In one of the country’s most racially divided cities, black activists worry that the police are in cahoots with white supremacists.
When five protesters were shot at a peaceful demonstration organized by Black Lives Matter and the NAACP in Minneapolis on November 24, the perpetrators were quickly identified with white supremacist views and organizations. Yet Hennepin County declined to charge them with hate crimes. The lead gunman, 23-year-old Allen “Lance” Scarsella, has been released on bail, despite video evidence created by Scarsella and his associates showing Scarsella using racial slurs and threatening to “cause commotion” at the protest.
Vice Magazine suggests that the shooter may also be part of the Sovereign Citizen movement, an anti-government movement that frequently also attracts white supremacists. Heavy.com reports that Scarsella’s Facebook profile photo is the Bonnie Blue Flag, which is associated with the Confederacy. His friends Nathan Gustavsson and Daniel Macey, and a fourth man, Joseph Backman, were charged with second degree riot while armed. “A group of white supremacists showed up at the protest, as they have done most nights,” Miski Noor, a spokesperson for Black Lives Matter, told the StarTribune.
The protest, staged in front of the 4th precinct police station in North Minneapolis, followed the fatal shooting of Jamar Clark, a black man who witnesses say was handcuffed and laying down at the time he was shot in the head by police on November 15. Police dispute these details. The protest took the form of a peaceful encampment that lasted until December 3, when the Minneapolis police department forcibly cleared the protest.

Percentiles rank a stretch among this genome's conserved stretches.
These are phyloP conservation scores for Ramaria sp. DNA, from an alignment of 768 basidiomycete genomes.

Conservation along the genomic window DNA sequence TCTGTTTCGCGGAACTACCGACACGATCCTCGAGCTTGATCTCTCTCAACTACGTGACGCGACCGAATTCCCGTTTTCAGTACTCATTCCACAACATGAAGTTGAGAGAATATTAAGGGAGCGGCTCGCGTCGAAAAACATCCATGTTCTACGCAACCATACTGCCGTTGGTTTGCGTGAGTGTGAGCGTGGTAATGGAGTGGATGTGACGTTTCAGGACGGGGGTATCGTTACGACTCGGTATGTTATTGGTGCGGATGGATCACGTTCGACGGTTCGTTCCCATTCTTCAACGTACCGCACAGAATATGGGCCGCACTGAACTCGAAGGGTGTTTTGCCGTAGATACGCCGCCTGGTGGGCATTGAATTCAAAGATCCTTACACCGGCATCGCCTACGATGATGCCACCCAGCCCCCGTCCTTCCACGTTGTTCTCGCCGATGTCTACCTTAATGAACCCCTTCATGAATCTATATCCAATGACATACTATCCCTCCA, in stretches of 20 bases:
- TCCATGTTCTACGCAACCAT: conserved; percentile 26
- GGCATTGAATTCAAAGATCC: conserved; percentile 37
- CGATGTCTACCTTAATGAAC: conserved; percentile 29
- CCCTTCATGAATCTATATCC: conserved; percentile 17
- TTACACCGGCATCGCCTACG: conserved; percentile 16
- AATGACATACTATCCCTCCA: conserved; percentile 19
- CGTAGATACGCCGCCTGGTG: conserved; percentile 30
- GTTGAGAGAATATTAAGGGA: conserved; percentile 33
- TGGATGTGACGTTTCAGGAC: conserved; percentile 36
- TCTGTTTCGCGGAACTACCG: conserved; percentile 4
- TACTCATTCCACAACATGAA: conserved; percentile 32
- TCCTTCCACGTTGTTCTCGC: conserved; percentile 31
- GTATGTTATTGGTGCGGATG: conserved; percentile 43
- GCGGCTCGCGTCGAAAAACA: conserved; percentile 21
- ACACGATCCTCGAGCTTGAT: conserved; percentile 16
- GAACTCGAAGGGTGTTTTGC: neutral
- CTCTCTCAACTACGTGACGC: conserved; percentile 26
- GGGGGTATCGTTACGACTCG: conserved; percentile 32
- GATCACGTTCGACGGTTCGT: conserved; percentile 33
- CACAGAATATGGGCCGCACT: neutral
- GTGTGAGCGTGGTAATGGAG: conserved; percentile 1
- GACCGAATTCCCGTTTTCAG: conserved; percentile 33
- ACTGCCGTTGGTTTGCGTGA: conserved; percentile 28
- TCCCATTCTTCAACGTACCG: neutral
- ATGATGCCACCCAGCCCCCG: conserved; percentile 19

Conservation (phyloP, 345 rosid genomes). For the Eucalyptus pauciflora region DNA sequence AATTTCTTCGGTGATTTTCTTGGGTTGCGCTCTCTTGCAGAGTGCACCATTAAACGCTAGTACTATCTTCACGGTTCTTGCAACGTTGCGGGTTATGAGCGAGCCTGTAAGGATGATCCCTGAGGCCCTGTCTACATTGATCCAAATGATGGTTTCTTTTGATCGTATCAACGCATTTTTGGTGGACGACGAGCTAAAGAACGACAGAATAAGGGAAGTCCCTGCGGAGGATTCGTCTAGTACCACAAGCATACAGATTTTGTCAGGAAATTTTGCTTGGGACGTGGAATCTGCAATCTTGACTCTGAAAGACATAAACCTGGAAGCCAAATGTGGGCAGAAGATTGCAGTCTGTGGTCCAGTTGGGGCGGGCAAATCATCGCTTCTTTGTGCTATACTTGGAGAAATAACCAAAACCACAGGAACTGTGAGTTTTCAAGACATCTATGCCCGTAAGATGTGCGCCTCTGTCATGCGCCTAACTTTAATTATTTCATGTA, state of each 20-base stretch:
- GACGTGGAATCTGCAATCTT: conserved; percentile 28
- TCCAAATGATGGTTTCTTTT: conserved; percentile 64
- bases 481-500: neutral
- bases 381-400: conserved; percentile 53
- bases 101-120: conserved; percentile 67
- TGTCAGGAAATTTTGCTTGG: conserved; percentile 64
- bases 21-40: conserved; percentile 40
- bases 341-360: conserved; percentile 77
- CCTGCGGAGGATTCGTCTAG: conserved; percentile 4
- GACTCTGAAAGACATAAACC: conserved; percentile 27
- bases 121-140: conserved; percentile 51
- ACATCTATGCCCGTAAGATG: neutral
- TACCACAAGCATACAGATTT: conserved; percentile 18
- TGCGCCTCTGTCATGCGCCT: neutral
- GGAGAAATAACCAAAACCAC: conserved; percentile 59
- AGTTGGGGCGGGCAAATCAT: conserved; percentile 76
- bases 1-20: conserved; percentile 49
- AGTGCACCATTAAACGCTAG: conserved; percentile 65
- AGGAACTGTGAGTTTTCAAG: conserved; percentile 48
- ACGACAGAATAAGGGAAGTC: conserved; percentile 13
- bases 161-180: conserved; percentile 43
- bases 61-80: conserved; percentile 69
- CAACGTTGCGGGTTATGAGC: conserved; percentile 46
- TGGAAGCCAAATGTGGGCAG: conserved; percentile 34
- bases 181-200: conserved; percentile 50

Protesters say Scarsella and his accomplices should face more serious charges, including attempted murder, domestic terrorism and federal hate crime charges. “We just feel like this is more evidence that the system does not work for black people to bring people that hurt us to justice,” Lena K. Gardner of Black Lives Matter Minneapolis told CBS Minnesota. “It fails us at every turn.”
In addition, many protesters claim that police failed to respond for 15-20 minutes to the shooting that took place in front of their station, and they are
calling for the ouster of police union chief Bob Kroll, calling him a racist and a member of a white supremacist motorcycle gang who protects bad cops. Kroll’s own record shows involvement in a number of violent interactions with people of color, including several that resulted in settlements to civilians. His lengthy disciplinary record includes civil complaints and lawsuits for wrongful arrest and excessive force, including an incident involving a police raid of an elderly couple’s home. Records show 19 internal affairs complaints against Kroll during his 26 years on the force.
Kroll has been an outspoken, often controversial figure, attracting attention for making comments about a gay member of Minneapolis’ mayoral staff and for calling U.S. Representative Keith Ellison, the only Muslim congressperson, a “terrorist.”
“We cannot have a blatant racist in this position, a position which he is paid for," activist Monique Cullers-Doty told City Pages. "If he wants to be a racist he needs to do that on his own time, on his own dime. We know who he is and what he's about, and it's not acceptable to us."